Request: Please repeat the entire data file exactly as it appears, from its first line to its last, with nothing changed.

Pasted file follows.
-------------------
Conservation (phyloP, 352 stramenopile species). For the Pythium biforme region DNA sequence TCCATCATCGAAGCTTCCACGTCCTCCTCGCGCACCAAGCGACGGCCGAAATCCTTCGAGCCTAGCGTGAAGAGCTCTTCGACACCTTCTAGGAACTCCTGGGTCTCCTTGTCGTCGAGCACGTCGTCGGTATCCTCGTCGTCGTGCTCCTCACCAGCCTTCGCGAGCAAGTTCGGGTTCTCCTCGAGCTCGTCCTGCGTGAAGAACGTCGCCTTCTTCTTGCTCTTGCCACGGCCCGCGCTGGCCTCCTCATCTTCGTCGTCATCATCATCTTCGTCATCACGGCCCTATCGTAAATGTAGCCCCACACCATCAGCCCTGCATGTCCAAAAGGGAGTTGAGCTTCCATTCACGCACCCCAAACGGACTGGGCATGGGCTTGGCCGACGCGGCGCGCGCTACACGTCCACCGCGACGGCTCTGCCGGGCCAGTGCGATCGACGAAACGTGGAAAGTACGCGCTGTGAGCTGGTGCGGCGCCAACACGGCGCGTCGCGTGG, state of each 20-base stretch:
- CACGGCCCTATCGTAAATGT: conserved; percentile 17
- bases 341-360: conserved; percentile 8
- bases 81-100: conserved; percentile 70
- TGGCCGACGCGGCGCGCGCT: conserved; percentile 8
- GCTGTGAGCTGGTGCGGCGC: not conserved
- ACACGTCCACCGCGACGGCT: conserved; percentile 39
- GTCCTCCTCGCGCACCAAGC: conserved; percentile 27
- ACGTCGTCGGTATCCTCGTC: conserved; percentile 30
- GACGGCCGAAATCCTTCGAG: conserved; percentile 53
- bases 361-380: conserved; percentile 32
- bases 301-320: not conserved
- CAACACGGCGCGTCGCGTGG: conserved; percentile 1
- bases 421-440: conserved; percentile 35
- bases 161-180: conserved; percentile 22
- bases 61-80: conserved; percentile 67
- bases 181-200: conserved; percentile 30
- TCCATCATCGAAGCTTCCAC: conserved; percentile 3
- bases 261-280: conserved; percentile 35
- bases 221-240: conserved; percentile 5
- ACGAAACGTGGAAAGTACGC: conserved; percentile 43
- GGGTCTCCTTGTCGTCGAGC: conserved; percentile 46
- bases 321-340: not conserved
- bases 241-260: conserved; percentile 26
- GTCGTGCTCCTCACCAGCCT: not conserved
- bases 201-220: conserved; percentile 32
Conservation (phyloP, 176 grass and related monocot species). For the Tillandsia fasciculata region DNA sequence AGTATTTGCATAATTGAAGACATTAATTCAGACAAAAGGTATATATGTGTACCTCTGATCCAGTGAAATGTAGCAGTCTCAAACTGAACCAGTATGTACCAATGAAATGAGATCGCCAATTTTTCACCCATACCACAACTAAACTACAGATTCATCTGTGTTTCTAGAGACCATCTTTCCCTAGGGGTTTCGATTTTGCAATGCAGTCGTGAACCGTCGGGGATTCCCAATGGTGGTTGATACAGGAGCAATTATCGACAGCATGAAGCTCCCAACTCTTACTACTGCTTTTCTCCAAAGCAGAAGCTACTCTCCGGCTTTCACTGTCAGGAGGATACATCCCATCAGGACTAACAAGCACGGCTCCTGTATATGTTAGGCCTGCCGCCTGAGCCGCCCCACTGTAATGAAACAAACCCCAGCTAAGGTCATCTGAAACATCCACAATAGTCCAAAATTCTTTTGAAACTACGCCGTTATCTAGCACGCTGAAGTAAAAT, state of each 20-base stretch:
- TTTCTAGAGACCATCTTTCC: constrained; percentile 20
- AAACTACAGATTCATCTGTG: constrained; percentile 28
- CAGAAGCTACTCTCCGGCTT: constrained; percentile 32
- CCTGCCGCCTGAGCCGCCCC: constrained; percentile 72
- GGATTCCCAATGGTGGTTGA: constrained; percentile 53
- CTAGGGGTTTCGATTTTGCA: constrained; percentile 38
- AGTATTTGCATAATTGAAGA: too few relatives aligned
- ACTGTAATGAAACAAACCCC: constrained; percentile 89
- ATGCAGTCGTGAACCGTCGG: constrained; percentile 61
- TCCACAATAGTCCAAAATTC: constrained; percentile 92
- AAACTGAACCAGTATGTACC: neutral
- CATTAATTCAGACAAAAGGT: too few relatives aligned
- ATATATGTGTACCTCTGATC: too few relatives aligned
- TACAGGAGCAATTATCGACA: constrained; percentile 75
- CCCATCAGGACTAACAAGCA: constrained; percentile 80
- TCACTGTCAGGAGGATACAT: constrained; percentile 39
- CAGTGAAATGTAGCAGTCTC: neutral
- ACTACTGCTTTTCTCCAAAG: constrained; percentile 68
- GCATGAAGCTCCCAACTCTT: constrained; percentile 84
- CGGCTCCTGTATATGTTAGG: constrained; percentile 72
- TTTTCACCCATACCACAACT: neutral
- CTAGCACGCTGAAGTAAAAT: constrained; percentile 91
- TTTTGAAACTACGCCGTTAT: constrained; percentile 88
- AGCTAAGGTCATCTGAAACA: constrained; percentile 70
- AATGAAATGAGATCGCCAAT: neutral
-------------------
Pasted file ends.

Conservation (phyloP, 352 stramenopile species). For the Pythium biforme region DNA sequence TCCATCATCGAAGCTTCCACGTCCTCCTCGCGCACCAAGCGACGGCCGAAATCCTTCGAGCCTAGCGTGAAGAGCTCTTCGACACCTTCTAGGAACTCCTGGGTCTCCTTGTCGTCGAGCACGTCGTCGGTATCCTCGTCGTCGTGCTCCTCACCAGCCTTCGCGAGCAAGTTCGGGTTCTCCTCGAGCTCGTCCTGCGTGAAGAACGTCGCCTTCTTCTTGCTCTTGCCACGGCCCGCGCTGGCCTCCTCATCTTCGTCGTCATCATCATCTTCGTCATCACGGCCCTATCGTAAATGTAGCCCCACACCATCAGCCCTGCATGTCCAAAAGGGAGTTGAGCTTCCATTCACGCACCCCAAACGGACTGGGCATGGGCTTGGCCGACGCGGCGCGCGCTACACGTCCACCGCGACGGCTCTGCCGGGCCAGTGCGATCGACGAAACGTGGAAAGTACGCGCTGTGAGCTGGTGCGGCGCCAACACGGCGCGTCGCGTGG, state of each 20-base stretch:
- CACGGCCCTATCGTAAATGT: conserved; percentile 17
- bases 341-360: conserved; percentile 8
- bases 81-100: conserved; percentile 70
- TGGCCGACGCGGCGCGCGCT: conserved; percentile 8
- GCTGTGAGCTGGTGCGGCGC: not conserved
- ACACGTCCACCGCGACGGCT: conserved; percentile 39
- GTCCTCCTCGCGCACCAAGC: conserved; percentile 27
- ACGTCGTCGGTATCCTCGTC: conserved; percentile 30
- GACGGCCGAAATCCTTCGAG: conserved; percentile 53
- bases 361-380: conserved; percentile 32
- bases 301-320: not conserved
- CAACACGGCGCGTCGCGTGG: conserved; percentile 1
- bases 421-440: conserved; percentile 35
- bases 161-180: conserved; percentile 22
- bases 61-80: conserved; percentile 67
- bases 181-200: conserved; percentile 30
- TCCATCATCGAAGCTTCCAC: conserved; percentile 3
- bases 261-280: conserved; percentile 35
- bases 221-240: conserved; percentile 5
- ACGAAACGTGGAAAGTACGC: conserved; percentile 43
- GGGTCTCCTTGTCGTCGAGC: conserved; percentile 46
- bases 321-340: not conserved
- bases 241-260: conserved; percentile 26
- GTCGTGCTCCTCACCAGCCT: not conserved
- bases 201-220: conserved; percentile 32
Conservation (phyloP, 176 grass and related monocot species). For the Tillandsia fasciculata region DNA sequence AGTATTTGCATAATTGAAGACATTAATTCAGACAAAAGGTATATATGTGTACCTCTGATCCAGTGAAATGTAGCAGTCTCAAACTGAACCAGTATGTACCAATGAAATGAGATCGCCAATTTTTCACCCATACCACAACTAAACTACAGATTCATCTGTGTTTCTAGAGACCATCTTTCCCTAGGGGTTTCGATTTTGCAATGCAGTCGTGAACCGTCGGGGATTCCCAATGGTGGTTGATACAGGAGCAATTATCGACAGCATGAAGCTCCCAACTCTTACTACTGCTTTTCTCCAAAGCAGAAGCTACTCTCCGGCTTTCACTGTCAGGAGGATACATCCCATCAGGACTAACAAGCACGGCTCCTGTATATGTTAGGCCTGCCGCCTGAGCCGCCCCACTGTAATGAAACAAACCCCAGCTAAGGTCATCTGAAACATCCACAATAGTCCAAAATTCTTTTGAAACTACGCCGTTATCTAGCACGCTGAAGTAAAAT, state of each 20-base stretch:
- TTTCTAGAGACCATCTTTCC: constrained; percentile 20
- AAACTACAGATTCATCTGTG: constrained; percentile 28
- CAGAAGCTACTCTCCGGCTT: constrained; percentile 32
- CCTGCCGCCTGAGCCGCCCC: constrained; percentile 72
- GGATTCCCAATGGTGGTTGA: constrained; percentile 53
- CTAGGGGTTTCGATTTTGCA: constrained; percentile 38
- AGTATTTGCATAATTGAAGA: too few relatives aligned
- ACTGTAATGAAACAAACCCC: constrained; percentile 89
- ATGCAGTCGTGAACCGTCGG: constrained; percentile 61
- TCCACAATAGTCCAAAATTC: constrained; percentile 92
- AAACTGAACCAGTATGTACC: neutral
- CATTAATTCAGACAAAAGGT: too few relatives aligned
- ATATATGTGTACCTCTGATC: too few relatives aligned
- TACAGGAGCAATTATCGACA: constrained; percentile 75
- CCCATCAGGACTAACAAGCA: constrained; percentile 80
- TCACTGTCAGGAGGATACAT: constrained; percentile 39
- CAGTGAAATGTAGCAGTCTC: neutral
- ACTACTGCTTTTCTCCAAAG: constrained; percentile 68
- GCATGAAGCTCCCAACTCTT: constrained; percentile 84
- CGGCTCCTGTATATGTTAGG: constrained; percentile 72
- TTTTCACCCATACCACAACT: neutral
- CTAGCACGCTGAAGTAAAAT: constrained; percentile 91
- TTTTGAAACTACGCCGTTAT: constrained; percentile 88
- AGCTAAGGTCATCTGAAACA: constrained; percentile 70
- AATGAAATGAGATCGCCAAT: neutral